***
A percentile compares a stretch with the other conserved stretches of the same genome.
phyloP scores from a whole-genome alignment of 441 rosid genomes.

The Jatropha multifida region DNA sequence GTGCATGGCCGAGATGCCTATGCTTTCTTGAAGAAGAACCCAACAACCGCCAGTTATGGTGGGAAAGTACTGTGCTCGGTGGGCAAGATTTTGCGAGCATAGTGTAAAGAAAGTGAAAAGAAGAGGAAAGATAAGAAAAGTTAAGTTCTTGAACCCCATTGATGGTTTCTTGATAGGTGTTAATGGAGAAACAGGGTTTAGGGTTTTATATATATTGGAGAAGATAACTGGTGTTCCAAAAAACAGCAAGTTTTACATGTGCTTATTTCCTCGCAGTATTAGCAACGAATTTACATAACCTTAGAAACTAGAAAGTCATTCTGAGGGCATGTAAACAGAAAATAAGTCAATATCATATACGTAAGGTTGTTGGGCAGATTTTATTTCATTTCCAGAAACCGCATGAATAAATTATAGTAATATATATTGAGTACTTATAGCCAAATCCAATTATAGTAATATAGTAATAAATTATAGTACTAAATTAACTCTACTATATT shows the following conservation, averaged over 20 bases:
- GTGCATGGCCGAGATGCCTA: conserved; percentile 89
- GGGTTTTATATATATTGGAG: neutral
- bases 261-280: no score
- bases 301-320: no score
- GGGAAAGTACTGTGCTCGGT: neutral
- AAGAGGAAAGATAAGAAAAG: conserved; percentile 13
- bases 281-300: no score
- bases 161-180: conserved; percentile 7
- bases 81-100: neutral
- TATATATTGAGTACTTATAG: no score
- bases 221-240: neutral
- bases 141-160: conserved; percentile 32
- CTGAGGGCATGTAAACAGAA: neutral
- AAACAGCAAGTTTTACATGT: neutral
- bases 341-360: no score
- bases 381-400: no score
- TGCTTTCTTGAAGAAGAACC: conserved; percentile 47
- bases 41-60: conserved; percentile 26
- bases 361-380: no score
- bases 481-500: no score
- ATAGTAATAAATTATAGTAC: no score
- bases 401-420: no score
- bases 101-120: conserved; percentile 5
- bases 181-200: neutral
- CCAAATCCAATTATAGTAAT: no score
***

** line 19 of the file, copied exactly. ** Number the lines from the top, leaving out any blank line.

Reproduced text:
- bases 381-400: no score